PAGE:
Cattle gender terms

What are boy and girl cattle called?

Cattle refers to all sexes of the bovine species. Cattle refers to more than one 'beast' and whilst people often refer to a cow to mean the singular of cattle, cows are actualy mature female cattle. Bulls, bull-calf, steer are male cattle whilst Cows and hiefers are female cattle. Lets look a little closer on the difference in terms. 


The term "cattle" is a general word used to describe domesticated bovine animals as a group, irrespective of their gender or age. It encompasses all the aforementioned terms, including bulls, steers, cows, heifers, and calves.


A bull is an adult male bovine that has not been castrated (had its testicles removed). Bulls are typically larger and more muscular than cows, and they possess reproductive capabilities. They are often used for breeding purposes to impregnate cows and produce offspring.


A steer is a male bovine that has been castrated before reaching sexual maturity. Castration is performed to make the animal less aggressive and easier to handle. Steers are often raised for meat production and are known for their more docile nature compared to bulls.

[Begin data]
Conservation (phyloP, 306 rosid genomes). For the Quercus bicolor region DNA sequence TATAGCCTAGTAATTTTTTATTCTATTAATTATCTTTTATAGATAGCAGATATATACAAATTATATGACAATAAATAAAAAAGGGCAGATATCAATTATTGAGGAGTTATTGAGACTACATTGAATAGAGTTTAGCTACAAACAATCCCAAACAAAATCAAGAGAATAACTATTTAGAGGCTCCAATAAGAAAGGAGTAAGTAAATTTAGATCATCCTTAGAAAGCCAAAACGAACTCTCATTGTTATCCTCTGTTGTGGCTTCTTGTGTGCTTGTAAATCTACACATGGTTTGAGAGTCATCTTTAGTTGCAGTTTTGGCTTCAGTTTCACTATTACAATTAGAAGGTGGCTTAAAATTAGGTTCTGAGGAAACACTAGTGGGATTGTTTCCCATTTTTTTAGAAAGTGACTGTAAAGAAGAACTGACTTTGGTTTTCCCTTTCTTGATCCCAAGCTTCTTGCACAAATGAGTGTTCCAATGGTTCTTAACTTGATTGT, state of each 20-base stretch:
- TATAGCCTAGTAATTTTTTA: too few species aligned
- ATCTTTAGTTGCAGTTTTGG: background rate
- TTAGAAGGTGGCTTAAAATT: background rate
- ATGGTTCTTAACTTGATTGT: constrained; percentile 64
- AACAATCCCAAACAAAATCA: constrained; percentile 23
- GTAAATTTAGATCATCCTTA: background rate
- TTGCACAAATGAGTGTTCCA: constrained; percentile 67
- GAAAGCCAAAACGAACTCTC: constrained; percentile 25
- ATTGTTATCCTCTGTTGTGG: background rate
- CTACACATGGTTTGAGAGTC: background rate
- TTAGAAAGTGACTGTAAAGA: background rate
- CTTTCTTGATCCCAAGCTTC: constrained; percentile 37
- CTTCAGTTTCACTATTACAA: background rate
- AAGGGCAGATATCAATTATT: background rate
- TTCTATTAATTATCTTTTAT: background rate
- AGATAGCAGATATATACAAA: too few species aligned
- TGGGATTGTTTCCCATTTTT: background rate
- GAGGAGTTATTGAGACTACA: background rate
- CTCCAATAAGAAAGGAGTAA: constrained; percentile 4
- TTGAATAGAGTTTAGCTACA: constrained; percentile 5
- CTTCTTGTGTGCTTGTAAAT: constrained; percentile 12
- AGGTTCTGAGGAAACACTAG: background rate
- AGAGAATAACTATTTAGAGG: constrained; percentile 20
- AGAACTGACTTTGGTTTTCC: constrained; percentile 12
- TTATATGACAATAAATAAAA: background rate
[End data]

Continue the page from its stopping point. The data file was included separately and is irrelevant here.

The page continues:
A cow is an adult female bovine that has given birth to at least one calf. Cows are primarily used for breeding and milk production. They have mammary glands that allow them to produce milk to nourish their calves.


A heifer refers to a young female bovine that has not yet given birth to a calf. Once a heifer has a calf, she is considered a cow. Heifers are typically raised to eventually become cows in order to continue the breeding cycle and maintain the herd.


A calf is the offspring of a cow or heifer. It can refer to either a male or female bovine that is less than one year old. Calves are born after a gestation period of around nine months and are dependent on their mothers for milk and care.


The term "bull-calf" is used to specify a male calf. It differentiates between male and female calves, with the latter simply referred to as "calves" or "heifer calves."